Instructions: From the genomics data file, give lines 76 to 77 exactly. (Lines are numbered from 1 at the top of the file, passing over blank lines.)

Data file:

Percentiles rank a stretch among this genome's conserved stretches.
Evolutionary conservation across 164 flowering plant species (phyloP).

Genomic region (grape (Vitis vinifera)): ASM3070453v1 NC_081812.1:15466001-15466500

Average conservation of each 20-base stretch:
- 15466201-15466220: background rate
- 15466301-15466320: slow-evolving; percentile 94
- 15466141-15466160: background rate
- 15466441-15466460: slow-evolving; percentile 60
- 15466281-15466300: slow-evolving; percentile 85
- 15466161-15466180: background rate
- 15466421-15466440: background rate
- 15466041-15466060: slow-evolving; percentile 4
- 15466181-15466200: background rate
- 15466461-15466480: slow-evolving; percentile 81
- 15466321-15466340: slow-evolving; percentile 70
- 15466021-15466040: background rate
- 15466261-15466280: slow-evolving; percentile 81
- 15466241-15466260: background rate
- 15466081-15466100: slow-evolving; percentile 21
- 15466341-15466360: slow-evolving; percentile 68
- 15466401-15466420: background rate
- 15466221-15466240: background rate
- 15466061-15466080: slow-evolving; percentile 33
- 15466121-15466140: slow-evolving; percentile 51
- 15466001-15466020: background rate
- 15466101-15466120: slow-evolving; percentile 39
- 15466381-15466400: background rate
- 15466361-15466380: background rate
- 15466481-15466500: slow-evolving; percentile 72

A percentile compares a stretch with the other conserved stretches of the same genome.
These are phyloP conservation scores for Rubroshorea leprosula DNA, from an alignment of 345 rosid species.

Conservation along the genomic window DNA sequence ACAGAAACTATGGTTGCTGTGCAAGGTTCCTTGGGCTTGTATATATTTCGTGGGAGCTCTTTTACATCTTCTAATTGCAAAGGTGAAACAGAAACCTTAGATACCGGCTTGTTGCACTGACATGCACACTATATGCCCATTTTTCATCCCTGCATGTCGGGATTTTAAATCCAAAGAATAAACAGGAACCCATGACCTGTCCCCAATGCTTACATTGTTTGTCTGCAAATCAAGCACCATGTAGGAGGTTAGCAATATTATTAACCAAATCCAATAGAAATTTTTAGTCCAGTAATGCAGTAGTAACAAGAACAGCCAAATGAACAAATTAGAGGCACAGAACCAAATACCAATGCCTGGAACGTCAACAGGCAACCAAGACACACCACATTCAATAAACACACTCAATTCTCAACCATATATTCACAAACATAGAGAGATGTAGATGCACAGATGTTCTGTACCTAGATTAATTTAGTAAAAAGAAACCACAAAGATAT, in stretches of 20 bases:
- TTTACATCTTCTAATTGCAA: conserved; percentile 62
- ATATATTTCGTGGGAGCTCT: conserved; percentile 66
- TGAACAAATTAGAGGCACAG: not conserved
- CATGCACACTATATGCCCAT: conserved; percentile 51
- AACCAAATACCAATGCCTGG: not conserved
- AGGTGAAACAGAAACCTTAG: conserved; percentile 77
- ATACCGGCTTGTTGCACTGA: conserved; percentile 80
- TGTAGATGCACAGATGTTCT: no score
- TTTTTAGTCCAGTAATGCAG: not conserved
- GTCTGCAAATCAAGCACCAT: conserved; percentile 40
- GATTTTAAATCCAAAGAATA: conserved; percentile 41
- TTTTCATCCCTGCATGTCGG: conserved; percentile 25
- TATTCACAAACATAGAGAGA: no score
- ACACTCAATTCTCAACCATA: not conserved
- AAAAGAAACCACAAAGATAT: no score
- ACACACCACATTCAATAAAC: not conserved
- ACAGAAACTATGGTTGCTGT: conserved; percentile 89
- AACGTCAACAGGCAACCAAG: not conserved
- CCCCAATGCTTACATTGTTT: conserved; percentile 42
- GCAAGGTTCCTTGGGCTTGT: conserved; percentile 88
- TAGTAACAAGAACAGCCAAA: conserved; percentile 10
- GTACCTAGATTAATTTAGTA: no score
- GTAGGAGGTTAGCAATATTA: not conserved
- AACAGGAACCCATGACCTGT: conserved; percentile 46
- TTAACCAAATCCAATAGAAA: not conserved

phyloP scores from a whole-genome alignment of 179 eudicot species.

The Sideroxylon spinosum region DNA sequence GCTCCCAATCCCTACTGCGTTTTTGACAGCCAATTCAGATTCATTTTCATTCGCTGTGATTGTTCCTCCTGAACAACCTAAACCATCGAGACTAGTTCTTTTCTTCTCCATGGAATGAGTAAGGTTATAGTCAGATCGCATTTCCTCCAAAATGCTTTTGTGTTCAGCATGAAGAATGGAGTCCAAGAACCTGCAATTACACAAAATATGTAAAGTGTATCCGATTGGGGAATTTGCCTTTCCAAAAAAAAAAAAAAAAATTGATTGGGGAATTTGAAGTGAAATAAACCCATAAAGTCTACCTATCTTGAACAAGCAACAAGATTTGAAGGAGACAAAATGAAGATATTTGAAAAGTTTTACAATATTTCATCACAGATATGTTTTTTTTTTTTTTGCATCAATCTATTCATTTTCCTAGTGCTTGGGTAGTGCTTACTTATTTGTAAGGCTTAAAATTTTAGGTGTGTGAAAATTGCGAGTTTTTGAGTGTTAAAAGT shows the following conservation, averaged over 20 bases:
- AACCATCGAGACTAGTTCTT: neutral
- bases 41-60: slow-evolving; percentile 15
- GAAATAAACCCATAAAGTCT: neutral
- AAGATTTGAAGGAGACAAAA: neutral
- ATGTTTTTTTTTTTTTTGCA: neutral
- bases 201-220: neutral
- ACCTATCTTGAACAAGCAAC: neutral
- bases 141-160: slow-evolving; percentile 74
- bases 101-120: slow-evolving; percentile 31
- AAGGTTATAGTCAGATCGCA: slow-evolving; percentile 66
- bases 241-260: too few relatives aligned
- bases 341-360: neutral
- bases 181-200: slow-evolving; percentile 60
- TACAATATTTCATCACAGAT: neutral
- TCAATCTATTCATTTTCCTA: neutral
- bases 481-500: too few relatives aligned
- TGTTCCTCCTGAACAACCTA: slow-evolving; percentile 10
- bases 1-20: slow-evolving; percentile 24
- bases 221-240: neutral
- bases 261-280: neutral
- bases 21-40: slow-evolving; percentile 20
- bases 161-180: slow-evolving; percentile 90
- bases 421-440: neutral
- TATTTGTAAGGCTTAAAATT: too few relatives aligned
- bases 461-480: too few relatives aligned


- TGTTCCTCCTGAACAACCTA: slow-evolving; percentile 10
- bases 1-20: slow-evolving; percentile 24